Music, loud enough to feel the beat in my chest. Boom ba boom-ba. Boom ba boom-ba.
two, three, four.
As I dance around the house, ipod nano tucked into the band of my yoga pants (okay, the truth is it is tucked into the side of my hanes boy shorts), my own private concert, snapping my fingers to the beat, I have no inhibition. None. I pass the guest room where my husband glances up from the laundry he is folding, an amused look on his face (which has more to do with my having fun while he keeps the laundry going in anticipation of my mother's arrival tomorrow). A tornado could pass through our neighborhood and I probably wouldn't even notice.
here we go.
This is my favorite part. I have to clap now...and the singing begins. Arms above my head. Millie looks on from her spot in the middle of the hallway.
you don't know nothin' about me...
Summer heat is here, windows are open. Do the neighbors think I am crazy? In pain? I don't care. Toe. Heel. Toe. Heel. Pass the mirror in the hallway and decide not to look. Why bring judgment in now? I feel the beat in my soul...nothing will stop me.
take me home...
When I finished listening to this song for the fourth time in a row tonight, dancing to each encore, I thought about the conversation my friend Heather and I had earlier this week. The one about dancing. I started ballet at four, so dancing has been a part of my life for 26 years. A long time. As I child, I spent hours in the basement "practicing," which really meant having my own private dance concerts. From Tchaikovsky to Phil Collins to Madonna to (yes, you guessed it) Kenny Rogers, my body would move to the beat of the music. Twirling, tapping, waltzing (sans-partner). I would pretend Baryshnikov had come to take me away to be a dancer on Broadway in New York (has anyone else seen the PBS special Baryshnikov on Broadway? My dad taped it for me in the 80s, and I probably watched it 1000 times). Sometimes Prince Charming would come to twirl me in circles. Other days I was a back-up dancer finding my inner Solid Gold dancer.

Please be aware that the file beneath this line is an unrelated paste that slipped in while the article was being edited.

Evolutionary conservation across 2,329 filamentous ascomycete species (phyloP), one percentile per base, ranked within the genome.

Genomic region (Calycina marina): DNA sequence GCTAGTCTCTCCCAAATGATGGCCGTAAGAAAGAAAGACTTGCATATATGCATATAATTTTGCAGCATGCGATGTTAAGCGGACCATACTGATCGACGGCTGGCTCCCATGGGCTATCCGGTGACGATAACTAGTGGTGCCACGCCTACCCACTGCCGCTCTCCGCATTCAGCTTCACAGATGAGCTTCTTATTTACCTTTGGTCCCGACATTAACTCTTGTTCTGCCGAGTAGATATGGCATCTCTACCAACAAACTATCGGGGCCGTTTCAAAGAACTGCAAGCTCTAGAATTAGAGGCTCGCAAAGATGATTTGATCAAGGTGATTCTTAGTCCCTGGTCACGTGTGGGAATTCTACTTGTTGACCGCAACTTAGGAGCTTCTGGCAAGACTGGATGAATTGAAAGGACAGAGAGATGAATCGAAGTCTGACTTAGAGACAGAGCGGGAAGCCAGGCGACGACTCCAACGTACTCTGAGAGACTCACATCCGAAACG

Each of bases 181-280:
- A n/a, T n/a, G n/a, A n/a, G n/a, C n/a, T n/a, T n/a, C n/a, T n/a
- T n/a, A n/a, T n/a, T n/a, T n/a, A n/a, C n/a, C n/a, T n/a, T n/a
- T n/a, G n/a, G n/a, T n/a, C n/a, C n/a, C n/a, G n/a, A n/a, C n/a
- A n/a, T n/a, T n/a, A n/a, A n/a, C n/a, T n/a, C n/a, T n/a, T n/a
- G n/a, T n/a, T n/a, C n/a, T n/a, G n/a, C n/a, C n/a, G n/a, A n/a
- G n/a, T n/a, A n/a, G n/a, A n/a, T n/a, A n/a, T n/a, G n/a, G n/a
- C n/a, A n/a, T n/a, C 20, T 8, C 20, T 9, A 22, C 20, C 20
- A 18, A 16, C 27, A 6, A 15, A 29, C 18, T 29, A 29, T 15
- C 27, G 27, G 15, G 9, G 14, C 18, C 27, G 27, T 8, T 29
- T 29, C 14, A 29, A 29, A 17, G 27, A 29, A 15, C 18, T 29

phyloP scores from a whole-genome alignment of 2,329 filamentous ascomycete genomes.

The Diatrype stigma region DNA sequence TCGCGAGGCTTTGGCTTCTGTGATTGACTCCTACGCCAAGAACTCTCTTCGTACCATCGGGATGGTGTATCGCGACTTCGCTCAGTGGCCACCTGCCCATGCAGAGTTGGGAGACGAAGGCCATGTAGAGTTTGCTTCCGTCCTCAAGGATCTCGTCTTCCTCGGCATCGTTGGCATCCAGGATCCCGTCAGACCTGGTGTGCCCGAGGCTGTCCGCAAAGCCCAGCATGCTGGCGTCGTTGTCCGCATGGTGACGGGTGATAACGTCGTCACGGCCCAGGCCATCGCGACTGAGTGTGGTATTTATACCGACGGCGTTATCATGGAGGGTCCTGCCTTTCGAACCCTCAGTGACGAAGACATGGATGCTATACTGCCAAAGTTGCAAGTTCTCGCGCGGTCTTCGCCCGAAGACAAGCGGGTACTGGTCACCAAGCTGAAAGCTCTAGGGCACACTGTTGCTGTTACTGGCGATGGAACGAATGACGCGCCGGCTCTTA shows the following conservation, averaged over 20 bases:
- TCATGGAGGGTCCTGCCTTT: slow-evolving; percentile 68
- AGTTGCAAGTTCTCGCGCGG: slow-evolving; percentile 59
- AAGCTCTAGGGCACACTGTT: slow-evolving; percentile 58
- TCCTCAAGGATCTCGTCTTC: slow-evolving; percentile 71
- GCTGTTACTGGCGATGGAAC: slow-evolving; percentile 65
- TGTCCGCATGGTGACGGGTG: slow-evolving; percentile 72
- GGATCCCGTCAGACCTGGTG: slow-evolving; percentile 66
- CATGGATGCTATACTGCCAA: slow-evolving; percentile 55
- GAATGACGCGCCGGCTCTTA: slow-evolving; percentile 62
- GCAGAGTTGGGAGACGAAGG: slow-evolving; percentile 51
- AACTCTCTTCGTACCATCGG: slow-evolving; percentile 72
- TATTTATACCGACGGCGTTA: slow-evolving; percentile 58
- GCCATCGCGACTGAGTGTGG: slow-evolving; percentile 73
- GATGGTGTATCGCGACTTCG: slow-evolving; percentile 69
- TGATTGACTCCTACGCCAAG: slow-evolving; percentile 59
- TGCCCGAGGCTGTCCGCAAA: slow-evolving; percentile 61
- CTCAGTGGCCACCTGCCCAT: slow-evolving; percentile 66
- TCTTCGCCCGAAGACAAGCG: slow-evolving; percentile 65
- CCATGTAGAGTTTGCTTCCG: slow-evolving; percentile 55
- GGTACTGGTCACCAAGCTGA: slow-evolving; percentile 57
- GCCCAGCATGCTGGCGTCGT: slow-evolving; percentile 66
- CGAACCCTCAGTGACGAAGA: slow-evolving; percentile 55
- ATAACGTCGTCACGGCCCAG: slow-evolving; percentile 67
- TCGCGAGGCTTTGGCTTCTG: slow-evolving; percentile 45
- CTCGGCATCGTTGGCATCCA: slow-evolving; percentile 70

Through all of this play, I learned to feel the music. And yoga has brought this to an even deeper level. It isn't just about feeling the music, it is about feeling my body. Feeling myself. Letting it out through movement.
Heather reminded me that not everyone feels as comfortable dancing as I do. I mean, I will sometimes bust out into a time step in Target. And Jon will twirl me around on the sidewalk and I don't even care if other people think we are odd. I sing in the car, sometimes even when I meet people for the first time. And I dance in my seat. A lot. Dancing (and the occasional karaoke moment) are such a part of who I am that I don't even think about it as odd.
Do you think you might want to feel the music? Feel your body? Find yourself as you let it out through movement?